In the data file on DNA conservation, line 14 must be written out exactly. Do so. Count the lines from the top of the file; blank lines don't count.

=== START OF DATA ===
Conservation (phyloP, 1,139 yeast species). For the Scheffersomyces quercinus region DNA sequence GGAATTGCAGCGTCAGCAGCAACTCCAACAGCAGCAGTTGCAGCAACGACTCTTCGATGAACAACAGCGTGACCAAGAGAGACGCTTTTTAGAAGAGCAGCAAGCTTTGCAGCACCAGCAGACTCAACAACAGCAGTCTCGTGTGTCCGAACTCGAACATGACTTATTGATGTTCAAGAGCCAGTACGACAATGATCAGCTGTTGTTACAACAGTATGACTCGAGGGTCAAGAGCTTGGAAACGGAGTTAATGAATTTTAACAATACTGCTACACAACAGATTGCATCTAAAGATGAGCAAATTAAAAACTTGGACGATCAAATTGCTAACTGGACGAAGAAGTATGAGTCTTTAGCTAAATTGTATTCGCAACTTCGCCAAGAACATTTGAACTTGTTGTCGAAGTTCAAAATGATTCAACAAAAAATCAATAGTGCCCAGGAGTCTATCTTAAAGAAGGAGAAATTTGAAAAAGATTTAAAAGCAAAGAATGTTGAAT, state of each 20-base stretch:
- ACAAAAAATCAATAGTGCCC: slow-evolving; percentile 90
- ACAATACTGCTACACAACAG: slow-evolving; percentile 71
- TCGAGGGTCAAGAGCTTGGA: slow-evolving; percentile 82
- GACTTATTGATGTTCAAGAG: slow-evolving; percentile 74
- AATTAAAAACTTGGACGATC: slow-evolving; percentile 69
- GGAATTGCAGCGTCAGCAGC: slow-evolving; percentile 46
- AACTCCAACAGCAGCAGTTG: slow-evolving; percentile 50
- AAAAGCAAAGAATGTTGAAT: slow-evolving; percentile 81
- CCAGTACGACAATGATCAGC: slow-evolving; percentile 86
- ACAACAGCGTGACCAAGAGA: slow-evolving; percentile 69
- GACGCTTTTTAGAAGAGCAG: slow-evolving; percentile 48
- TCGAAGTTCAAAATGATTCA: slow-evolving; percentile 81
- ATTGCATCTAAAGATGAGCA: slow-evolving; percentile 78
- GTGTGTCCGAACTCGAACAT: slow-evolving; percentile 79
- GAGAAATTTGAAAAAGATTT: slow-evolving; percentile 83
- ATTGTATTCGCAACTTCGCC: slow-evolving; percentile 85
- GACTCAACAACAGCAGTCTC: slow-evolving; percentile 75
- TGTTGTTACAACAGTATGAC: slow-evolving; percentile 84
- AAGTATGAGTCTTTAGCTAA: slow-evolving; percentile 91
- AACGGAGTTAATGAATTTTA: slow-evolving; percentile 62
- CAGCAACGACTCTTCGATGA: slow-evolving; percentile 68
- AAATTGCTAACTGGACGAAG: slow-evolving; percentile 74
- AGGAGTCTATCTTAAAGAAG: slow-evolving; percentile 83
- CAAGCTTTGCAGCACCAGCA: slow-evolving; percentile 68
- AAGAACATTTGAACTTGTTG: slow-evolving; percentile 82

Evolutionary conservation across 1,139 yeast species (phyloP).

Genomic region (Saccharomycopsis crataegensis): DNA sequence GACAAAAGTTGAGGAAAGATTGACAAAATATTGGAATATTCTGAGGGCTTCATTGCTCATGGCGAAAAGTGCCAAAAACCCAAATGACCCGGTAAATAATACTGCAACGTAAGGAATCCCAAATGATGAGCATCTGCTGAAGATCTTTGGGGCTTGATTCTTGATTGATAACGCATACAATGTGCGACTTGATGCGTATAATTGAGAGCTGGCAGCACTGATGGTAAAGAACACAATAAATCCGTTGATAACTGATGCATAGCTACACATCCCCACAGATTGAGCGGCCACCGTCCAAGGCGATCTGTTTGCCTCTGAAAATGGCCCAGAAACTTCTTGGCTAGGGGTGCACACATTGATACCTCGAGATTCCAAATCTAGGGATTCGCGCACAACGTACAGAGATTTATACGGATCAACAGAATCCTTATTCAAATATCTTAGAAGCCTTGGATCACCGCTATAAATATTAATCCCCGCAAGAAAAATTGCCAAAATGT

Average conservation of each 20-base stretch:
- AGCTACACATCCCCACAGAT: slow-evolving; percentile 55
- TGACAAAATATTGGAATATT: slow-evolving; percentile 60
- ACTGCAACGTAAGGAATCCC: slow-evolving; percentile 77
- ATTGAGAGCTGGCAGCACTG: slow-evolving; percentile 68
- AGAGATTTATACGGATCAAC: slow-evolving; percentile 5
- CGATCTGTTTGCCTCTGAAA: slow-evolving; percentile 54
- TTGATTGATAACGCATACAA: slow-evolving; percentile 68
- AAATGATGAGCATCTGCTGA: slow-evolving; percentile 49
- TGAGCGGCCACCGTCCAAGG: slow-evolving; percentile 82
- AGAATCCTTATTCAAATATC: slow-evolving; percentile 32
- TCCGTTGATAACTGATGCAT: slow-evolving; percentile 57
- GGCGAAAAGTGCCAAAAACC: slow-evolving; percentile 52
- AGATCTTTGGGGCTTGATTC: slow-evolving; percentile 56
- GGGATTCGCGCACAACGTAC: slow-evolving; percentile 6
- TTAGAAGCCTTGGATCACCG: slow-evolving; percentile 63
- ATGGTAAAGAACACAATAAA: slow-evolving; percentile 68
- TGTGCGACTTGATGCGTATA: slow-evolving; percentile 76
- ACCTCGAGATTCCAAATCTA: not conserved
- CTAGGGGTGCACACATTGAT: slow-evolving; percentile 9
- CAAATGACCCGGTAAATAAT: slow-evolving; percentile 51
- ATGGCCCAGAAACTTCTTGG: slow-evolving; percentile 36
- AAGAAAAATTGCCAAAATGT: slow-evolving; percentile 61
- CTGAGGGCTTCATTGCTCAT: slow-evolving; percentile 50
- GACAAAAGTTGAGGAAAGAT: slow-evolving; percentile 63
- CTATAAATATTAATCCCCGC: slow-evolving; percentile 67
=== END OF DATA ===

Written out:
- ATTGCATCTAAAGATGAGCA: slow-evolving; percentile 78